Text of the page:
On February 5th, the project team of “UK-China Research, and Innovation Collaboration in Cloud-based Virtual Film Production (UCCVP)” conducted an online workshop on Innovation, Collaboration, Resilience, and Talents in the Virtual Production Industry. UCCVP is funded by the Arts and Humanities Research Council (AHRC) to explore cloud-based Virtual Production (VP) for UK-China collaboration in the film industry.

This workshop was chaired by the research project’s Principal Investigators, Professor Xiaosong Yang from Bournemouth University (United Kingdom) and Dr. Pearl Wang Shanghai Jiao Tong University (China). It invited 8 speakers and many attendees from academic and industrial backgrounds to disclose their professional perspectives on VP in the film industry in both the UK and China. UK-China Film Collab was also invited to participate in the discussion.

Founder and Owner, Mo-Sys Engineering Michael Geissler shares specialities in adopting and combining the applications of green screens and LED screens. He suggests that although China’s establishment of big LED screen studios is left behind by many countries, may be this country can catch up with the trends of VP by directly jumping into the next stage of the development of VP—building many small studios with small green screens and LED screens. Geissler’s suggestion might be able to consider by the filmmakers in the VP industry when facing a shortage of opportunities to engage in big productions as Neil Xie points out.

Neil Xie is the Vice President of Base Media. He also suggests solutions to the development of VP in China. He conveys an idea that VP in China should start from schools rather than the industry. Xie gives many examples of how Base Media train their students and cooperates with Hollywood production to achieve success in both China and overseas. He believes that VP as a game changer plays a significant role in how people think in a graphical way.

Chunlin Mi from Nova Film (Beijing) focuses more on specific technological aspects. He introduces the problems of lighting matching of virtual and real fusion in VP by showing the unmatched colours of the same objects on the virtual screens and the actual shots. For solving this problem, his company invented a new multispectral lighting reproduction system.

As Technology and Business Director of the XR Division in INFiLD Tony Van Moorleghem shared his experience in working on global operations, customer service and product marketing. He introduces the core techniques for supporting the development of LED screen for VP and the global business of INFiLD including a headquarter in Shenzhen, China.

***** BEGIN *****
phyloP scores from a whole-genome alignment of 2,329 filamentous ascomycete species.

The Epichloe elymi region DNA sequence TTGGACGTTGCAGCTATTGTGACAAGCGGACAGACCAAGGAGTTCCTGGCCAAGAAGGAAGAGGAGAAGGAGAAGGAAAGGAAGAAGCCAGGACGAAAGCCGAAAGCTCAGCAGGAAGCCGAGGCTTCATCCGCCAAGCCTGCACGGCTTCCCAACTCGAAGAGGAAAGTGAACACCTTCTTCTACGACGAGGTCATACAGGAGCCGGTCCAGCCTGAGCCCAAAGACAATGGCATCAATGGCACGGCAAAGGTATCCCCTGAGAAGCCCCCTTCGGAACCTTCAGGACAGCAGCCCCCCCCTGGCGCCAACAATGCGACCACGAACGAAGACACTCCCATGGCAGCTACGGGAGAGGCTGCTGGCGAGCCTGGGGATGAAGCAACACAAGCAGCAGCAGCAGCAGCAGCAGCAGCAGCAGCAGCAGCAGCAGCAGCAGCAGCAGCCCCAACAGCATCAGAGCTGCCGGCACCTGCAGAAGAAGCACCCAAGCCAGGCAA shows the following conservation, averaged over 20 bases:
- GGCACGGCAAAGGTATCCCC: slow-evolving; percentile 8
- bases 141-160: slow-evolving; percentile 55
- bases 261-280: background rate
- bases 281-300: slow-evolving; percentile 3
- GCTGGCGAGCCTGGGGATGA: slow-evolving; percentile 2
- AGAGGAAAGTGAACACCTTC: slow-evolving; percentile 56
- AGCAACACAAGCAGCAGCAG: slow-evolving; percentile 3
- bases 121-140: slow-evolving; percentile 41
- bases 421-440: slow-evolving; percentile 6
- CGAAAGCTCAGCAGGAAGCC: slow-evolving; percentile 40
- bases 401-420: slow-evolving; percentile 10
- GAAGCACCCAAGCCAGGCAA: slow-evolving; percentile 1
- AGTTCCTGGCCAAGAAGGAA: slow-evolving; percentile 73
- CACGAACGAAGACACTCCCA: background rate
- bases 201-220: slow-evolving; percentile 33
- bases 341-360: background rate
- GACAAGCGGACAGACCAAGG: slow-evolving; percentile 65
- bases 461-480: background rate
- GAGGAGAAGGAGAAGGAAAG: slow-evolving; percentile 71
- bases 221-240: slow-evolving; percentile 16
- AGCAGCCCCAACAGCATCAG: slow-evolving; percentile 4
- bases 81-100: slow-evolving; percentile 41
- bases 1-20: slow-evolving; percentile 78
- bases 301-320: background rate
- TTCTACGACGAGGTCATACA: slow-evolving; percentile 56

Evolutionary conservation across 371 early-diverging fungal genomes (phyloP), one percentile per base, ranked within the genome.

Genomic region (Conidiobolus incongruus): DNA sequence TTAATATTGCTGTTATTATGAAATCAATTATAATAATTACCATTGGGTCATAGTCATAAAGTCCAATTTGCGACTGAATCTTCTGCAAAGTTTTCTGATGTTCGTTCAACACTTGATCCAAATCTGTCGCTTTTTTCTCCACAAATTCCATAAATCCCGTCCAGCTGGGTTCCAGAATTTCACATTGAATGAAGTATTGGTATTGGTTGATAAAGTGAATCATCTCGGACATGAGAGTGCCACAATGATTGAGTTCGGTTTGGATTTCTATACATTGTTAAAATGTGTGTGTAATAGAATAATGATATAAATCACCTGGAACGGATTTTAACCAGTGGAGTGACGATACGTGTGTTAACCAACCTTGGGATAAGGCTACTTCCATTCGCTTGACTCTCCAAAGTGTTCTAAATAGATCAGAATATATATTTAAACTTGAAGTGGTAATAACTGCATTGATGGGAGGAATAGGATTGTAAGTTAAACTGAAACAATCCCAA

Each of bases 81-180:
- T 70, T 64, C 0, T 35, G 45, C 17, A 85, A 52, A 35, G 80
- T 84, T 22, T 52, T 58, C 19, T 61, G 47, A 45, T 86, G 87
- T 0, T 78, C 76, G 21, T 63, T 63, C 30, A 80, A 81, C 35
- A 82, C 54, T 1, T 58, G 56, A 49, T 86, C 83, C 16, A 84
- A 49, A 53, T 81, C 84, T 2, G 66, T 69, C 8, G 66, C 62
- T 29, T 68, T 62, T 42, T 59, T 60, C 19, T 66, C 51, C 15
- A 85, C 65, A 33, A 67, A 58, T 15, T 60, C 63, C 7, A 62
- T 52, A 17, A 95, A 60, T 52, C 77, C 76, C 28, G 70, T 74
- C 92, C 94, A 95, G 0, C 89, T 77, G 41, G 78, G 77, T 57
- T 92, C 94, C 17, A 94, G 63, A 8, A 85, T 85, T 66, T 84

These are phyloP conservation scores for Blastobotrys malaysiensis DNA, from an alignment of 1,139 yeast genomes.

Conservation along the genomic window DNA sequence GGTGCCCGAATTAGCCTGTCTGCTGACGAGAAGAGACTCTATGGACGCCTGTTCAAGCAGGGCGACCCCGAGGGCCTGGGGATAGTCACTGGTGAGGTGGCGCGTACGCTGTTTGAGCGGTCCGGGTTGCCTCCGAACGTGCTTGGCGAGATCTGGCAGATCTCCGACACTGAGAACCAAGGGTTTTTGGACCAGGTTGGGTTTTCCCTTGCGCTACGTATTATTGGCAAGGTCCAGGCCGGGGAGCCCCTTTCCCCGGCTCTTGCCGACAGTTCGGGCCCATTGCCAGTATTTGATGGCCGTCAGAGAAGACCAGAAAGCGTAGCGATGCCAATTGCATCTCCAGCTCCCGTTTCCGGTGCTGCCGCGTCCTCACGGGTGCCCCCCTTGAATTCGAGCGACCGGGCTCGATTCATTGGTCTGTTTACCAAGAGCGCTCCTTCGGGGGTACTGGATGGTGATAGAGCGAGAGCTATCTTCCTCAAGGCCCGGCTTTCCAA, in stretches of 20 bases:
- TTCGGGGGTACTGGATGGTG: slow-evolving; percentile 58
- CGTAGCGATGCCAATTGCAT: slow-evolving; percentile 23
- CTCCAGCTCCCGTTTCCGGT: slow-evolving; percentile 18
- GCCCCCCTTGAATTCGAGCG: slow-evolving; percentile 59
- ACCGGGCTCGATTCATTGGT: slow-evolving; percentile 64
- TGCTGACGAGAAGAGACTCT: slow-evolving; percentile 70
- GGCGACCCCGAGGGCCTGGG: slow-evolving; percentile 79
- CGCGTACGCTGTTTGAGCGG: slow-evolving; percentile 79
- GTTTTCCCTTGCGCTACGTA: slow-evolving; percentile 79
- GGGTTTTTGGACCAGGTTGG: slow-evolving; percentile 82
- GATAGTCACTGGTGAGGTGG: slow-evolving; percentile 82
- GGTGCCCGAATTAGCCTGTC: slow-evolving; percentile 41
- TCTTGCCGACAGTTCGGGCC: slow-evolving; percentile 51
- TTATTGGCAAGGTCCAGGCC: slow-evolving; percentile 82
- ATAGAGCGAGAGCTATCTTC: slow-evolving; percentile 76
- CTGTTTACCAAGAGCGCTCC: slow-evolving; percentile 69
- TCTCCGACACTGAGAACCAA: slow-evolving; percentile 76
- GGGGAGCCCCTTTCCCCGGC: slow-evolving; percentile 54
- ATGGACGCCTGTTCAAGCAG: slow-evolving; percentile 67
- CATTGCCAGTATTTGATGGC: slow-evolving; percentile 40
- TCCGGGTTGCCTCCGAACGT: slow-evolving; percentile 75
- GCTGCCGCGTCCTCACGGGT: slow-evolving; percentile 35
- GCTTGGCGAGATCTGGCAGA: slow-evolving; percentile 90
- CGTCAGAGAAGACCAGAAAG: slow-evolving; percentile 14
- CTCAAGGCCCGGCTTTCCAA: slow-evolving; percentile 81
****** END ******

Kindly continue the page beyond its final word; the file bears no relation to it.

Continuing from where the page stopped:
Hi3 Network/ACE IT’s Virtual Production Producer Martin Monov shared his specialities regarding the post-production of VP development. He also proposes his suggestions on how the industry and universities should collaborate for creating VP talents.

Apart from the opinions from the industry, the workshop also invited many perspectives from academia. Dr. Rehan Zia introduces his design of the VP course at the National Centre for Computer Animation at Bournemouth University. His design involves very detailed aspects of training VP talents, including motion capture, real-time environments, digital camera systems and LED projections. He also relates the significance of breaking the stories down while mastering these techniques.

Professor Jialiang Zhang from Shanghai Film Art Academy, Shanghai University also shows how they train their students according to meet the international film market’s requirements. The Academy sets VP courses in all grades and trains the trainers as well.

The Dean of Digital Media Institute of Beijing Film Academy Professor Liu Qian reminds new requirements for filmmakers working with VP workflow. He also shares his ongoing experience about how at the Beijing Film Academy train students with real feature film projects while applying new skills. At the end of his presentation, he emphasises the paramount status of content and introduces his observation of the development of digital visual media technology.

As an organisation devoted to inspiring and encourage film-related collaboration and debate between the UK and Greater China, UCFC (UK-China Film Collab) also contributed many valuable perspectives for the cooperation of the UK and China’s Virtual Production Industry. Founder and Director of UCFC Dr. Hiu Man Chan suggests aspects including collaborations and co-investment in film studios and other possibilities.

Through the discussions and suggestions from various angles and dimensions, the workshop on Virtual Production achieved success in aspects including but not limited to the topic of “Virtual Production on Innovation, Collaboration, Resilience, and Talents in the Virtual Production Industry in the UK and China”.

Above all, it contributed to a learning and networking opportunity for anyone working in the Virtual Production industry.